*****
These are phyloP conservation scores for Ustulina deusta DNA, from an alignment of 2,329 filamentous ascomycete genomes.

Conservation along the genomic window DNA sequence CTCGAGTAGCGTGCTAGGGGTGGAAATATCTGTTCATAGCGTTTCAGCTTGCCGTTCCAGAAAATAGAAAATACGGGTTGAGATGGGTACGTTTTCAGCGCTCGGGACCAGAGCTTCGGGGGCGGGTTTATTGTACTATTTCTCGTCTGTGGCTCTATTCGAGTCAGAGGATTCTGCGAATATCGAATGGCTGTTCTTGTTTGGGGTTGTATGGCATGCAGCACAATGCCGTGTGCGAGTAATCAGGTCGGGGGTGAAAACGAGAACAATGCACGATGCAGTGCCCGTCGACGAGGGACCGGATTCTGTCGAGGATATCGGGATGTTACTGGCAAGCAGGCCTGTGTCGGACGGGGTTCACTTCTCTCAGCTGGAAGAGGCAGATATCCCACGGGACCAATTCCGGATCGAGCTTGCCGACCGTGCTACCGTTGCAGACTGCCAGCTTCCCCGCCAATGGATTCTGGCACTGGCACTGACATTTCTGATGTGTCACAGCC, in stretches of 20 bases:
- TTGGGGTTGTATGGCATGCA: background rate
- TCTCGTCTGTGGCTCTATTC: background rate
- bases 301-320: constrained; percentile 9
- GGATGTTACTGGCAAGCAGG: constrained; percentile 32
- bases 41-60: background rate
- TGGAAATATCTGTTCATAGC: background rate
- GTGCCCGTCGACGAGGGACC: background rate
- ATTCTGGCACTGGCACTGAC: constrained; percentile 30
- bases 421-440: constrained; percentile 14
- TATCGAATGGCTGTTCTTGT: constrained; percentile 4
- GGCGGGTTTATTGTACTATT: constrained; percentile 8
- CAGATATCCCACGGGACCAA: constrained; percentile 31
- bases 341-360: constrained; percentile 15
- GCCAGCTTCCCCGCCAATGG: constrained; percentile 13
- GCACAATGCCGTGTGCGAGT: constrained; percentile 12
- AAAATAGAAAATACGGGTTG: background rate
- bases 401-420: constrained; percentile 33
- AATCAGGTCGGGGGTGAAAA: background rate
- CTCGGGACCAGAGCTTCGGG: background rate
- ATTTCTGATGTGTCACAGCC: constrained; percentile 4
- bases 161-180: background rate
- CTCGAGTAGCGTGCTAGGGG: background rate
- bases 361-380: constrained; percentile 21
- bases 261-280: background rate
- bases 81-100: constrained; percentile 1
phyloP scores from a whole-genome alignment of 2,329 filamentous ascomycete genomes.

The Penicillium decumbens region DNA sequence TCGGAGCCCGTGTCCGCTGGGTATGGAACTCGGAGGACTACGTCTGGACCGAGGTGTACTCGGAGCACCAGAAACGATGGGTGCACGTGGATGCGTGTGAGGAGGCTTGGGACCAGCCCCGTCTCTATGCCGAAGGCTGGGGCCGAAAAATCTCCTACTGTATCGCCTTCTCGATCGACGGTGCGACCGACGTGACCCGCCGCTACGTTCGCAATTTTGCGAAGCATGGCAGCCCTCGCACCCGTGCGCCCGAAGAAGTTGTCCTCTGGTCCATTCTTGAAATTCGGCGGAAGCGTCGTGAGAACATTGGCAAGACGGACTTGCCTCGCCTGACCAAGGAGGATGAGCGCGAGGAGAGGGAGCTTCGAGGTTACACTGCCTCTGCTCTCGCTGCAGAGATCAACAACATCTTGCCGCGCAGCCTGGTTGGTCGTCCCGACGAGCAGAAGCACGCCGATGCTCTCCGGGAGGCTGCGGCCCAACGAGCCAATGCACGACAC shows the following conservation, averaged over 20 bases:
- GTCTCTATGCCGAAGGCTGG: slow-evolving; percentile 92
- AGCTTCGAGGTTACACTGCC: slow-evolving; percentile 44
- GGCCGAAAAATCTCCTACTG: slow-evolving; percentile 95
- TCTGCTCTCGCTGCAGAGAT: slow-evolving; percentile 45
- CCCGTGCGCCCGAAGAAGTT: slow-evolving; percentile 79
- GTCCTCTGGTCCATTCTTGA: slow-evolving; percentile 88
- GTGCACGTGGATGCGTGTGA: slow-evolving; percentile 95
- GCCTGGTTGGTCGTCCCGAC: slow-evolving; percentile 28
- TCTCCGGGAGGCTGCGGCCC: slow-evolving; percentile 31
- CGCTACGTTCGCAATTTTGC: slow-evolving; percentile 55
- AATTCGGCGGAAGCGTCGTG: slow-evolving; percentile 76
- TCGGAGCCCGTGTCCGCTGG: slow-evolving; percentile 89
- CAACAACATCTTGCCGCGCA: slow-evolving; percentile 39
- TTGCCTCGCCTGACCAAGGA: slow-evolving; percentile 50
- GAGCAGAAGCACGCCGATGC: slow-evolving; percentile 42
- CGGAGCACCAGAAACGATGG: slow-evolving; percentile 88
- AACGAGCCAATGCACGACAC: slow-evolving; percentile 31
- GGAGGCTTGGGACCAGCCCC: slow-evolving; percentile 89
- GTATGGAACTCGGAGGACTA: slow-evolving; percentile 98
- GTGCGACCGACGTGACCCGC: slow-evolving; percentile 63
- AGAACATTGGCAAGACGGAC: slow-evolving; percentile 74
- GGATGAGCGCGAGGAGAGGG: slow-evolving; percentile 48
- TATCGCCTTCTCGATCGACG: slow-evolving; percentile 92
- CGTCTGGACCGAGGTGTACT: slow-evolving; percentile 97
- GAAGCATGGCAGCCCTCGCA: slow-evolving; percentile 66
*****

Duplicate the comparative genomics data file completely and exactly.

These are phyloP conservation scores for Ustulina deusta DNA, from an alignment of 2,329 filamentous ascomycete genomes.

Conservation along the genomic window DNA sequence CTCGAGTAGCGTGCTAGGGGTGGAAATATCTGTTCATAGCGTTTCAGCTTGCCGTTCCAGAAAATAGAAAATACGGGTTGAGATGGGTACGTTTTCAGCGCTCGGGACCAGAGCTTCGGGGGCGGGTTTATTGTACTATTTCTCGTCTGTGGCTCTATTCGAGTCAGAGGATTCTGCGAATATCGAATGGCTGTTCTTGTTTGGGGTTGTATGGCATGCAGCACAATGCCGTGTGCGAGTAATCAGGTCGGGGGTGAAAACGAGAACAATGCACGATGCAGTGCCCGTCGACGAGGGACCGGATTCTGTCGAGGATATCGGGATGTTACTGGCAAGCAGGCCTGTGTCGGACGGGGTTCACTTCTCTCAGCTGGAAGAGGCAGATATCCCACGGGACCAATTCCGGATCGAGCTTGCCGACCGTGCTACCGTTGCAGACTGCCAGCTTCCCCGCCAATGGATTCTGGCACTGGCACTGACATTTCTGATGTGTCACAGCC, in stretches of 20 bases:
- TTGGGGTTGTATGGCATGCA: background rate
- TCTCGTCTGTGGCTCTATTC: background rate
- bases 301-320: constrained; percentile 9
- GGATGTTACTGGCAAGCAGG: constrained; percentile 32
- bases 41-60: background rate
- TGGAAATATCTGTTCATAGC: background rate
- GTGCCCGTCGACGAGGGACC: background rate
- ATTCTGGCACTGGCACTGAC: constrained; percentile 30
- bases 421-440: constrained; percentile 14
- TATCGAATGGCTGTTCTTGT: constrained; percentile 4
- GGCGGGTTTATTGTACTATT: constrained; percentile 8
- CAGATATCCCACGGGACCAA: constrained; percentile 31
- bases 341-360: constrained; percentile 15
- GCCAGCTTCCCCGCCAATGG: constrained; percentile 13
- GCACAATGCCGTGTGCGAGT: constrained; percentile 12
- AAAATAGAAAATACGGGTTG: background rate
- bases 401-420: constrained; percentile 33
- AATCAGGTCGGGGGTGAAAA: background rate
- CTCGGGACCAGAGCTTCGGG: background rate
- ATTTCTGATGTGTCACAGCC: constrained; percentile 4
- bases 161-180: background rate
- CTCGAGTAGCGTGCTAGGGG: background rate
- bases 361-380: constrained; percentile 21
- bases 261-280: background rate
- bases 81-100: constrained; percentile 1
phyloP scores from a whole-genome alignment of 2,329 filamentous ascomycete genomes.

The Penicillium decumbens region DNA sequence TCGGAGCCCGTGTCCGCTGGGTATGGAACTCGGAGGACTACGTCTGGACCGAGGTGTACTCGGAGCACCAGAAACGATGGGTGCACGTGGATGCGTGTGAGGAGGCTTGGGACCAGCCCCGTCTCTATGCCGAAGGCTGGGGCCGAAAAATCTCCTACTGTATCGCCTTCTCGATCGACGGTGCGACCGACGTGACCCGCCGCTACGTTCGCAATTTTGCGAAGCATGGCAGCCCTCGCACCCGTGCGCCCGAAGAAGTTGTCCTCTGGTCCATTCTTGAAATTCGGCGGAAGCGTCGTGAGAACATTGGCAAGACGGACTTGCCTCGCCTGACCAAGGAGGATGAGCGCGAGGAGAGGGAGCTTCGAGGTTACACTGCCTCTGCTCTCGCTGCAGAGATCAACAACATCTTGCCGCGCAGCCTGGTTGGTCGTCCCGACGAGCAGAAGCACGCCGATGCTCTCCGGGAGGCTGCGGCCCAACGAGCCAATGCACGACAC shows the following conservation, averaged over 20 bases:
- GTCTCTATGCCGAAGGCTGG: slow-evolving; percentile 92
- AGCTTCGAGGTTACACTGCC: slow-evolving; percentile 44
- GGCCGAAAAATCTCCTACTG: slow-evolving; percentile 95
- TCTGCTCTCGCTGCAGAGAT: slow-evolving; percentile 45
- CCCGTGCGCCCGAAGAAGTT: slow-evolving; percentile 79
- GTCCTCTGGTCCATTCTTGA: slow-evolving; percentile 88
- GTGCACGTGGATGCGTGTGA: slow-evolving; percentile 95
- GCCTGGTTGGTCGTCCCGAC: slow-evolving; percentile 28
- TCTCCGGGAGGCTGCGGCCC: slow-evolving; percentile 31
- CGCTACGTTCGCAATTTTGC: slow-evolving; percentile 55
- AATTCGGCGGAAGCGTCGTG: slow-evolving; percentile 76
- TCGGAGCCCGTGTCCGCTGG: slow-evolving; percentile 89
- CAACAACATCTTGCCGCGCA: slow-evolving; percentile 39
- TTGCCTCGCCTGACCAAGGA: slow-evolving; percentile 50
- GAGCAGAAGCACGCCGATGC: slow-evolving; percentile 42
- CGGAGCACCAGAAACGATGG: slow-evolving; percentile 88
- AACGAGCCAATGCACGACAC: slow-evolving; percentile 31
- GGAGGCTTGGGACCAGCCCC: slow-evolving; percentile 89
- GTATGGAACTCGGAGGACTA: slow-evolving; percentile 98
- GTGCGACCGACGTGACCCGC: slow-evolving; percentile 63
- AGAACATTGGCAAGACGGAC: slow-evolving; percentile 74
- GGATGAGCGCGAGGAGAGGG: slow-evolving; percentile 48
- TATCGCCTTCTCGATCGACG: slow-evolving; percentile 92
- CGTCTGGACCGAGGTGTACT: slow-evolving; percentile 97
- GAAGCATGGCAGCCCTCGCA: slow-evolving; percentile 66